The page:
The trouble with affect and effect

Shakespeare uses "effect"My lesson on the words, affect and effect began on a Friday over coffee and Shakespeare.

I circled it in blue ink. There was effect used as a verb! Surely it had been a misprint. Or at least I had unearthed some archaic use of the term. Effect is surely never used as a verb, I thought.

I raised this point with my friend, who has been reading “Much Ado About Nothing” with me. He assured me the usage was correct. Affected by this revelation, I looked it up on my phone while he stepped away. Hoping to have an effect on my friend, to persuade him to think differently about this usage, my search led me to grammarist.com.

The online handbook pointed to a less common use of effect, which “does function,” though seldom, “as a verb when it bears the sense, to bring about.” I blushed a little when I found I had been wrong. I told my friend about the discovery that had effected my change of heart.

Effect is, in fact, seldom used as a verb, though many a careless writer has shown a propensity for using it as a verb incorrectly. Perhaps it’s this chronic misuse that has affected grammarians to produce an array of tutorials on the subject.

Writer’s Digest distinguishes affect and effect this way

“Affect” is generally used as a verb: A affects B. The eye-patch affected my vision. In this sentence, the eye-patch (A) influenced my vision (B).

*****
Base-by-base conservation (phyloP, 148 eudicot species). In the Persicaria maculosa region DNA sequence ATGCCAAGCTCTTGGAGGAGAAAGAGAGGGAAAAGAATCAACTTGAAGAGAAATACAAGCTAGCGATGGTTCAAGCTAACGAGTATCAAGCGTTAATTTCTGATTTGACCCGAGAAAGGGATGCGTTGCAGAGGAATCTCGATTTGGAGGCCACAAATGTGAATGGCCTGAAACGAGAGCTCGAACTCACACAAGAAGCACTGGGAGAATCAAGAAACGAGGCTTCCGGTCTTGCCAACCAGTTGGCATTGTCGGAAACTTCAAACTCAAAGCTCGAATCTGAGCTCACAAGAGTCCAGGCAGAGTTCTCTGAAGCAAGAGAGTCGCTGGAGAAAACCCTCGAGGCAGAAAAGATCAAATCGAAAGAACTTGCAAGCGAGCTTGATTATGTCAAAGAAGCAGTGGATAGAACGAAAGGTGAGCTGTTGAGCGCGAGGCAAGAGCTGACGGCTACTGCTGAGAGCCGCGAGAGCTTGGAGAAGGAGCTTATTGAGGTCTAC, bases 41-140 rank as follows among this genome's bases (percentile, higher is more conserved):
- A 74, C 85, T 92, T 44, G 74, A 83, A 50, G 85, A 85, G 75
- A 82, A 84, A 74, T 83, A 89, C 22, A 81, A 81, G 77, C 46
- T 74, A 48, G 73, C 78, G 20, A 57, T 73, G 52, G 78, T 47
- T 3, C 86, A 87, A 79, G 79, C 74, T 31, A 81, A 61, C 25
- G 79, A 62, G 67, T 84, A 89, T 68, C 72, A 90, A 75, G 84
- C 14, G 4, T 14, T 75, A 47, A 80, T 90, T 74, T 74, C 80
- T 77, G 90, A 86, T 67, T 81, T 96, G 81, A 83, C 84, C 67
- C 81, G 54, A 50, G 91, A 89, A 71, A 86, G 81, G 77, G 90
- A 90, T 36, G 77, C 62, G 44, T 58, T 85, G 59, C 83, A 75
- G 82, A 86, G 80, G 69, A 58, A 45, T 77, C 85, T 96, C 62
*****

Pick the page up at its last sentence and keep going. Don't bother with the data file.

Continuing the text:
“Effect,” on the other hand, is almost exclusively used as a noun: A had an effect on B. Acting like a pirate has had a negative effect on my social life.

According to “The Elements of Style,” effect should be used this way—

“As a noun, means “result”; as a verb, means “to bring about,” to accomplish (not to be confused with affect, which means “to influence”).

According to The Associated Press Stylebook, “affect, as a noun, is best avoided.” The list of references available to help clarify any confusion on usage goes on and on.

Grammarians have invented a slew of mnemonic devices to help paper writers, bloggers and all sorts of amateurs distinguish between the two terms. The blogger known as “Grammar Girl” even has this handy cartoon about an aardvark to help us remember the difference.

But as I’ve demonstrated, rules have exceptions. If these aids fail to take effect in your mind, or if the difference between affect and effect so affects you that you can’t choose the correct word, I’d suggest consulting your dictionary to be sure. Otherwise, the effects could be devastating.

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